Our campaign to make renting fair and ensure renters in NSW are protected against unfair evictions is actively supported by a strong coalition of over 80 community organisations, unions and faith-based organisations.
Will your organisation join over 80 organisations showing support to Make Renting Fair?
Email us at firstname.lastname@example.org to add your organisation’s name to publicly support the campaign to improve security for renters in NSW. If your organisation would like to add their voice to campaign calling to Make Renting Fair we will ask you to:
Add your organisation’s support by formally endorsing the Campaign Sign On Statement (see below)
Provide your organisations’ logo to be uploaded to the campaign website
Provide the web address to which we should link your logo on our website
Your logo will not be used in any other medium than our website unless prior written permission is obtained. To show your organisation’s support for the campaign you may want to place our logo on your website and link to the main web page: www.rentingfair.org.au
Campaign sign-on statement
Over 2 million people or close to a third of all households rent their homes in NSW. Many of these are families – over half of single parent families and third of couples with children are now renting in the private rental market. Renters face great uncertainty and constant upheaval due to the lack of security they face in the private rental market.
What does ‘lack of security’ look like in practice?
Renters get evicted unfairly
A significant number of renters are evicted unfairly, some for simply asking for repairs or questioning a rent increase. Others because of discrimination or where the landlord had decided they just don’t like them. It is very hard for a renter to challenge this kind of unfair eviction.
Renters don’t complain
Lack of security means renters are much less likely to assert their rights because they are worried about repercussions. When the Tenants’ Union of NSW surveyed renters in 2014, more than three quarters of respondents told us they had put up with a problem, or declined to assert their rights, because they were worried about an adverse consequence.
Renters are forced to move more often.
One in three renters are likely to have moved home in the last year, and even more (closer to 40%) have moved three or more times in the past 5 years. Many of them – again around a third of renters – are moving because they have been forced to do so, and often face significant personal, social and financial costs as a result. When they are evicted renters talk about the impact in terms of being hit with huge moving costs, having to pay higher rent in their next property, and being forced to move further and further away from work and family each time they are evicted.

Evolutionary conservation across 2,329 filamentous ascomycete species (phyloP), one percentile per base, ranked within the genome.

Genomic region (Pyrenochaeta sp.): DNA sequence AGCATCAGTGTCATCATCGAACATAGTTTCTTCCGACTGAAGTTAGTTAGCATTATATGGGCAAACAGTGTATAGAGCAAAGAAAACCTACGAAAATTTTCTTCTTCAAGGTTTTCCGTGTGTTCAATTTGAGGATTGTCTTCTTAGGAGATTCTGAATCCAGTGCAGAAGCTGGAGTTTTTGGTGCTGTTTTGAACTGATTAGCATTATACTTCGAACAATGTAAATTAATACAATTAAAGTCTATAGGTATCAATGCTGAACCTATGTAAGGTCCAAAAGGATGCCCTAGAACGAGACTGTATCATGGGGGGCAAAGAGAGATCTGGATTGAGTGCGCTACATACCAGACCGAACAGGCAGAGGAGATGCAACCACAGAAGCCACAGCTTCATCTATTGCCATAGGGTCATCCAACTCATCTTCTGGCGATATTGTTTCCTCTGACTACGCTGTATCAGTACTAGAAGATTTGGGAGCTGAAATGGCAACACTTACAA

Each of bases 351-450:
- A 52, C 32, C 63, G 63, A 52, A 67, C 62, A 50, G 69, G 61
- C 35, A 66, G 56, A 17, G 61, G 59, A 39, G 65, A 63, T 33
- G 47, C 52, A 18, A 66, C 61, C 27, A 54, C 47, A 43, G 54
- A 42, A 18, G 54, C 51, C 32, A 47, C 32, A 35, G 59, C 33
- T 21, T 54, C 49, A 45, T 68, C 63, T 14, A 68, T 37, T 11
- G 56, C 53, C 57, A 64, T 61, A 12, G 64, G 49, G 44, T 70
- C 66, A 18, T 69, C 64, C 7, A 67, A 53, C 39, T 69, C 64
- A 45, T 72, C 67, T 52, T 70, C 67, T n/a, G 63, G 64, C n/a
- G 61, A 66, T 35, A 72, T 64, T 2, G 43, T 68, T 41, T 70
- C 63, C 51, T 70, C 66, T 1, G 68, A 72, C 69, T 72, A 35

For renters on low incomes or with complex needs the consequences can be grim. They may be forced to accept less stable, less secure, unsuitable or substandard accommodation. They are at a much higher risk of being evicted directly into homelessness.
What can be done?
We call on the NSW Government to improve security for renters in NSW by requiring landlords to provide a good reason if they want to evict someone from their home.
Currently in NSW renters can be evicted without being given a reason (‘no grounds’ termination) under sections 84 and 85 of the NSW Residential Tenancies Act 2010.
We call on the NSW Government to remove these provisions in the Act, and in their place provide landlords with an expanded list of ‘reasonable grounds’ for ending an agreement. This would require landlords to be transparent about their reasons for ending a tenancy, and give renters the chance to challenge an unfair eviction.
 Australian Bureau of Statistics Census 2016
 Existing provisions against ‘retaliatory evictions’ within current tenancy legislation are notoriously weak. There are only 10 reported decisions on this issue at the relevant Tribunal - and all but one of these cases was decided in favour of the landlord.
 Cutcher and Patterson Ross, Affordable Housing and the New South Wales Rental Market: 2014 Survey Report, Tenants’ Union NSW, 2014
 Australian Bureau of Statistics, Survey of Income and Housing, 2007 – 2008